When someone speaks of the lifestyles of the wealthy a number of images may come to mind involving luxury cars or big houses, but what about a traditional, stable two-parent family? Wait, what? Consider this article (by a self-described feminist) about how feminism has been co-opted as a wage-suppression tool – the labour pool is larger if both parents work and at the same time, if the expectation is that both parents in a family are in the workplace, then why should one person’s wage be large enough to support a family anyway? Then there’s Japan where young people are giving up on having families in part because the expectation of the husband to be a breadwinner is intense and, for many, unfeasible in an economy that has been stagnant for a couple decades now. It has been observed that those in the upper classes are more likely to marry and stay married, have children later and, by doing all of this, pass their opportunities on to their children.
Why are the working classes not following the same patterns? Charles Murray thought that this could solved by a stern lecture and the example of their betters, but David Frum thoroughly debunked Murray’s finding that not much else is needed. The reality is that our economic system privileges flexibility in production of goods and services, and family life makes flexibility difficult. Try making a parent-teacher interview working two jobs, or even shift-work. What if the better jobs are elsewhere? If one spouse is unemployed but the other is not, should they move? Should one spouse go where the work is and the other stay and effectively become a single parent? I do not know if anyone in our readership has considered that no-fault divorce has this sort of benefit of improving labour market liquidity, but it surely does.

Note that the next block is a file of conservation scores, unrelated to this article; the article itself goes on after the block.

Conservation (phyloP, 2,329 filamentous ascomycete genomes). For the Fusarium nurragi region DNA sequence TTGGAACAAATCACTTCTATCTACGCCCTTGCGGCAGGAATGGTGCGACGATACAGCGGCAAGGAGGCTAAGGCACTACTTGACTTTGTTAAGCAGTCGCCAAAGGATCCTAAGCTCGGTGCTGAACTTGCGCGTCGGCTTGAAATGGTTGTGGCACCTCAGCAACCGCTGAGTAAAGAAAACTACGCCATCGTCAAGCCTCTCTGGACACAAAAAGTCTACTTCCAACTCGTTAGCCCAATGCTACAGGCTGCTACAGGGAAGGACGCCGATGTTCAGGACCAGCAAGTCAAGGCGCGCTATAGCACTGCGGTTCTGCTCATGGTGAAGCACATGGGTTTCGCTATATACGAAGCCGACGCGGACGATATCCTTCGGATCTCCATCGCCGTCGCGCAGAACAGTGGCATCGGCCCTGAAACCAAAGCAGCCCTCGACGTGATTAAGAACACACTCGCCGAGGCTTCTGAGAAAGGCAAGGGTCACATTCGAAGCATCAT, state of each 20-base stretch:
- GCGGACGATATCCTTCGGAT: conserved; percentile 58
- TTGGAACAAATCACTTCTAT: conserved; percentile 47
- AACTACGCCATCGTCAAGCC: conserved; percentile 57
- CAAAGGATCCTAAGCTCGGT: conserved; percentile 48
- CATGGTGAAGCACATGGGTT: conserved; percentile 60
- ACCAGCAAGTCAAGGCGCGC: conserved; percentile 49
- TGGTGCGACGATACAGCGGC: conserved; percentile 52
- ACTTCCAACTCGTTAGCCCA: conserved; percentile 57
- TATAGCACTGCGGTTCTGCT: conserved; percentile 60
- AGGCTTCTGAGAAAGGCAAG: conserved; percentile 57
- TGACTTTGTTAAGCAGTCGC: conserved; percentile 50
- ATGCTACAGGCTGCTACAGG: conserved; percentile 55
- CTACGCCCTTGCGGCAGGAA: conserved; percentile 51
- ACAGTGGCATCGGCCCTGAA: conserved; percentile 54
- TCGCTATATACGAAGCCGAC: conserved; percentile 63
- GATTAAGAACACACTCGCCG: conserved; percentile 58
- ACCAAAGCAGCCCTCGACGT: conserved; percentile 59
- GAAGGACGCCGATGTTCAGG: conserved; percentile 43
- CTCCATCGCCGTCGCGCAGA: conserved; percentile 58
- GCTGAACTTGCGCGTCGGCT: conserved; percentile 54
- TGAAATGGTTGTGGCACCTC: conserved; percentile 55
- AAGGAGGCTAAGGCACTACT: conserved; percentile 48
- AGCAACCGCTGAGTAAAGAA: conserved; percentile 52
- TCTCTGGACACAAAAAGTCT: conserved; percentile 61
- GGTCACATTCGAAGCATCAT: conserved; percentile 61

It is natural for a Christian to point out that they know a family from their own church perhaps who have stuck together in spite of economic challenges. The reality is it is possible to make such a thing happen, just like it is possible for someone of modest means to make other luxury purchases by scrounging and cutting back in other areas. By such means one can find working class car collectors, watch collectors, world travellers and so on. What we need to ask is whether it is wise or beneficial to be living in a society where people come to view these types of life choices as luxuries.